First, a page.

Rita Leistritz, Published October 13 2010
Midnight Louie meets PAAWSWhen we moved into our new home along the Sheyenne River several years ago, “Midnight Louie” was hanging out on the snowbank. Louie ran when we would go outside. Come spring, he was joined by his first wife and their new family of five kittens; later that summer, his second wife and another new litter of kittens showed up.
My husband and I didn’t like the math, so we called around to see who could help us capture these feral cats. The answer was a fledgling group of animal lovers who were just organizing Minn-Kota PAAWS. They brought traps and bait, capturing Midnight Louie, his wives and kids over the next few weeks. All the adults were spayed/neutered and released behind our house, and the small kittens were kept to be socialized and adopted.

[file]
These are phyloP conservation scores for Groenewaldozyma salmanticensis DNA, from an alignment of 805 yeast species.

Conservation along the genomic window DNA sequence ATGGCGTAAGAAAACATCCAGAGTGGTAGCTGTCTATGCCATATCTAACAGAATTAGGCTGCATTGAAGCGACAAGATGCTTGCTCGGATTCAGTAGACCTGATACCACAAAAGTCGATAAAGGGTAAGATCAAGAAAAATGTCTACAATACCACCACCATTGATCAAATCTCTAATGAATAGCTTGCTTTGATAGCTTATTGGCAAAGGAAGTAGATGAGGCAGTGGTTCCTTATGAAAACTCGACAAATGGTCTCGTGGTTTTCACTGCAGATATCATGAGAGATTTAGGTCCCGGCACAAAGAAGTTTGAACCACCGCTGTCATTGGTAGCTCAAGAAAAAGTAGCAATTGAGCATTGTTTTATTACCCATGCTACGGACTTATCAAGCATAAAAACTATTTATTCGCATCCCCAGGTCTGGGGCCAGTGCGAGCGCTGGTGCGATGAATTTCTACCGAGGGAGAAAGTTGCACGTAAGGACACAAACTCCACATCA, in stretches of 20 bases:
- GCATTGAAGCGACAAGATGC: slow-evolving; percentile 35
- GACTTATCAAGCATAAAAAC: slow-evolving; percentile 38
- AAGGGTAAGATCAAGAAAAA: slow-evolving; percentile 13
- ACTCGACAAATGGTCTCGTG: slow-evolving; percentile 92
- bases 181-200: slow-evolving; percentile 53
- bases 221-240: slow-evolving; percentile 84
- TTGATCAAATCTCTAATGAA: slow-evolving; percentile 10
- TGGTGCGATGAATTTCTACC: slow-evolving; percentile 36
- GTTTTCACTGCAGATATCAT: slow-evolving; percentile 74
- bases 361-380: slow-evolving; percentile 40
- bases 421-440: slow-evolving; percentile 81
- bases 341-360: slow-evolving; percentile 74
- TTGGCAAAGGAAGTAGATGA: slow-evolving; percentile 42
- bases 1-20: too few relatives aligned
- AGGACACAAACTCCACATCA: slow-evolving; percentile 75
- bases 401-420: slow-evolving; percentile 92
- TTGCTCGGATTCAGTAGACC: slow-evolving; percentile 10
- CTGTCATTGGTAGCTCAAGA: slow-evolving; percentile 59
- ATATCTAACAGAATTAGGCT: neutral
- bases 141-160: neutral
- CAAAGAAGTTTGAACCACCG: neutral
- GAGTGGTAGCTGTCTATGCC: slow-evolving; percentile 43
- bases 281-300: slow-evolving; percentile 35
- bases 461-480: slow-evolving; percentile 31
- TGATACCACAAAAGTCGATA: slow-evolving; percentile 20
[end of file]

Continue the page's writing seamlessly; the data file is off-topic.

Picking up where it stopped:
The cost of the surgeries was a fraction of local vet costs, and, at that time, local vet clinics did not want to handle feral cats in their facilities. (I don’t know if that is true now.)
Over the years, we have watched these cats from a distance playing in the trees, not fighting over females in heat or caterwauling in the dead of night – and no more litters! Having the cats around the property seems to have kept the mice population down and the squirrels and rabbits from our garden.
We applaud PAAWS’ dedication to their cause and hope that city officials can agree to support their attempts to trap and provide surgery for stray/feral animals. PAAWS operates on a shoestring budget with a number of dedicated volunteers.
Spaying/neutering healthy but feral cats is an indication of our humanity, the best way to lower the number of unwanted cats/cat fighting/diseased animals in our neighborhoods, and a bargain for taxpayers.